Whether it’s for pain with sex, bladder or bowel leakage, pain in pregnancy, or postpartum dysfunction, it’s so great that pelvic floor physical therapy (PT) is finally getting some attention, because we all deserve effective treatment options for symptoms related to our bowel, bladder and sexual dysfunction. After all, women, or anybody with vaginal anatomy have put up with just accepting these symptoms for way too long. Fortunately, we have pelvic floor therapists to help.
However, when it comes to pelvic floor PT, we know it may feel like there are a lot of unknowns. For example, it’s common to wonder about the “what” and “where” of your pelvic floor muscles. Are your symptoms going to be brushed under the rug or dismissed by another healthcare provider? Do you have to have an internal vaginal examination? Do you really need pelvic floor PT if you just went to see your gyn? For the concerns that come up time and time again, we want to answer these questions for you in advance — so they don’t become another barrier in getting treatment for your symptoms!
1. Checking in with your pelvic floor physical therapist is the ideal complement to your annual gynecological exam — ideally everyone should see a pelvic PT at some point in their life.
Regularly checking in with your gynecologist is so important, in fact it can be life saving especially as it relates to the health of your pelvic organs and breast health. But your pelvic floor is often not the primary focus of these annual visits so it can be just as important to check in with your pelvic physical therapist — after all, your pelvic health also relies on healthy muscle function.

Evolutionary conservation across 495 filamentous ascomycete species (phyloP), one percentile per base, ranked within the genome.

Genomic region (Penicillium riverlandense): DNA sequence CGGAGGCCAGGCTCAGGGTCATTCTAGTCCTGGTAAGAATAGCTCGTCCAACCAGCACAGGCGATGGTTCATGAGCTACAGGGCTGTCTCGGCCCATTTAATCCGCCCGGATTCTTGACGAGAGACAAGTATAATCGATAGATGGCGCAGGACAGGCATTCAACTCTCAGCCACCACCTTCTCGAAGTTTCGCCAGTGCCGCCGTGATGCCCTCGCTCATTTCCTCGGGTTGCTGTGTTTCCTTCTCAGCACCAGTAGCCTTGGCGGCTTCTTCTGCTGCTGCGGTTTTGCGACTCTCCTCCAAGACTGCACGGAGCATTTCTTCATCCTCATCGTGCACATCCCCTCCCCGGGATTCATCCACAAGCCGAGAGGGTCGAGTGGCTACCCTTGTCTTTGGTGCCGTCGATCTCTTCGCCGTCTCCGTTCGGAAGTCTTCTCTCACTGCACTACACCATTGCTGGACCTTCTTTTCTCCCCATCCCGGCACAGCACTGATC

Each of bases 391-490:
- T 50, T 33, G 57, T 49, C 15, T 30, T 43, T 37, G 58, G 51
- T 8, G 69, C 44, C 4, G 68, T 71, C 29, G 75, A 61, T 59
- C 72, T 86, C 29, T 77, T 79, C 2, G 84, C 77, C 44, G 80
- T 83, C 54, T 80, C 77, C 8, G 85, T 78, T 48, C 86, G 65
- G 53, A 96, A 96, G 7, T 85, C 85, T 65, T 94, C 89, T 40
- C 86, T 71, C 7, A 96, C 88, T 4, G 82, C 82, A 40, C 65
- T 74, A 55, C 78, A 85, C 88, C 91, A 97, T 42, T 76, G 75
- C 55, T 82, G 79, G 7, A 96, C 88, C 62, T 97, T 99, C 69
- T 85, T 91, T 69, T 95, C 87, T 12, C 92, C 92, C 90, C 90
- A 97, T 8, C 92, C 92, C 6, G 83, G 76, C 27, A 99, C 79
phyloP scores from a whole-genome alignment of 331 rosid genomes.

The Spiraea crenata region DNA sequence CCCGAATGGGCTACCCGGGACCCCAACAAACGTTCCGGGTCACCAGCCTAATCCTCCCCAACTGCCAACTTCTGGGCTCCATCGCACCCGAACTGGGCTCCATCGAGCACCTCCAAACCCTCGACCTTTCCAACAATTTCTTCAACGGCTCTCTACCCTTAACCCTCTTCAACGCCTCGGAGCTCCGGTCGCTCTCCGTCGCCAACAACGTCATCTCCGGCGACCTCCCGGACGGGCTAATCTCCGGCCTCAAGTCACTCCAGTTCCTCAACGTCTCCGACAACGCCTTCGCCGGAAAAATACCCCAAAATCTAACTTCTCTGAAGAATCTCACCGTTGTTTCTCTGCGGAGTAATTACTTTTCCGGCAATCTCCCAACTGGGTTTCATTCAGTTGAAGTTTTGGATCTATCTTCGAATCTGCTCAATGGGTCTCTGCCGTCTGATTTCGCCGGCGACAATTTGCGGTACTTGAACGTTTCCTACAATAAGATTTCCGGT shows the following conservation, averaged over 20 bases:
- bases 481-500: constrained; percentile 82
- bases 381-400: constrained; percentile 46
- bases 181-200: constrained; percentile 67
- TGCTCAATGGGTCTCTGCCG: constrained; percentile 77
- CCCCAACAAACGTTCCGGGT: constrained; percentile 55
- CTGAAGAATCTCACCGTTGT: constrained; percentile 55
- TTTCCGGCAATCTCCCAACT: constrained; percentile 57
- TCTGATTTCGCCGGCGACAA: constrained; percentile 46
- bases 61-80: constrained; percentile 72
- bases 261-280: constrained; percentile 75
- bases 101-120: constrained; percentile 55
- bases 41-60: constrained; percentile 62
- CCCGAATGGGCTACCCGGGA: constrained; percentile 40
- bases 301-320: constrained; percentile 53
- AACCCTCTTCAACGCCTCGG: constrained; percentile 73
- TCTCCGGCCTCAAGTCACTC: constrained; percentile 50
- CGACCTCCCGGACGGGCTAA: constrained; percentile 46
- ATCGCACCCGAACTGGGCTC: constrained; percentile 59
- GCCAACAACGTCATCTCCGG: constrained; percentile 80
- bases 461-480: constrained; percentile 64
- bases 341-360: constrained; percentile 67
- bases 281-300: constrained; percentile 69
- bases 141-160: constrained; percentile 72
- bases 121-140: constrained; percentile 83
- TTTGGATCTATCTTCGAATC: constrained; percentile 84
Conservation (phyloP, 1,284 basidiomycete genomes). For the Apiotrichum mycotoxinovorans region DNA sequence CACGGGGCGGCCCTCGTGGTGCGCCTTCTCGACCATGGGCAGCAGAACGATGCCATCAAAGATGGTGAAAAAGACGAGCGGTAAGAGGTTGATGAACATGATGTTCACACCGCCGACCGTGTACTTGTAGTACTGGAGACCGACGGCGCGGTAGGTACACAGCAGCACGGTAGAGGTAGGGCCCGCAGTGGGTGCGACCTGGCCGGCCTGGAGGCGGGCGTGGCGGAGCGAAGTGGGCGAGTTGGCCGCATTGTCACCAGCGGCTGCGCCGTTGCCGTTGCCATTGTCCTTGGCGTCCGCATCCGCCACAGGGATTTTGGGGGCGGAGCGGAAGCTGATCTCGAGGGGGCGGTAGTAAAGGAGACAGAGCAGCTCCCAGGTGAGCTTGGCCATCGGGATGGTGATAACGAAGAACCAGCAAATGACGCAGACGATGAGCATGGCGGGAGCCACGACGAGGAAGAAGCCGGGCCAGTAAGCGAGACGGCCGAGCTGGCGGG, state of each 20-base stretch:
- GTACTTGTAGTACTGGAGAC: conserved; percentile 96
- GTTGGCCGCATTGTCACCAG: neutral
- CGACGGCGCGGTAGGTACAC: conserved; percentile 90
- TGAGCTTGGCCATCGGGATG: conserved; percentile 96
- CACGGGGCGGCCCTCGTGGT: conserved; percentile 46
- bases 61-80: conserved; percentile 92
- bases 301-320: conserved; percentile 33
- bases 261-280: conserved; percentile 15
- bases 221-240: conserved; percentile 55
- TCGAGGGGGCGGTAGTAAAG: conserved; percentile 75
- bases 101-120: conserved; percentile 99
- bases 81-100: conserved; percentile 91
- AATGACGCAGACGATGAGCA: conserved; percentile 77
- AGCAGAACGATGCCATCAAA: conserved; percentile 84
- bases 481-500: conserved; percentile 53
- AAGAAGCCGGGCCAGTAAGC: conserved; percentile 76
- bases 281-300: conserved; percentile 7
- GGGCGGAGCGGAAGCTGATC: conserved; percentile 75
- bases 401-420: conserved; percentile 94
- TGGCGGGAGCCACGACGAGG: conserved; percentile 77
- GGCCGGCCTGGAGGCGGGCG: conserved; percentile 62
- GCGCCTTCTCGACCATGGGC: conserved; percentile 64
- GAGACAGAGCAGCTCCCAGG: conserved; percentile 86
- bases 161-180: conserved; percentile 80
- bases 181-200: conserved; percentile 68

When our pelvic floor muscles aren’t working properly, it is known as pelvic floor muscle dysfunction, and can lead to symptoms such as leakage (stool or urine), pelvic heaviness (pelvic organ prolapse), urinary frequency or urgency, constipation, low back or pelvic pain, and pain with intercourse or sexual dysfunction.
Pelvic floor muscle dysfunction is common and whether symptoms pop up before pregnancy, during pregnancy, in the postpartum period, or menopause, these symptoms can dramatically impact the quality of your life, and your ability to function within it day in and out. It shouldn’t be something you skip – especially if you’re having symptoms – whether they include pain or not. At Origin, believe in the power of optimal pelvic health, and know that pelvic physical therapy is key to achieving this.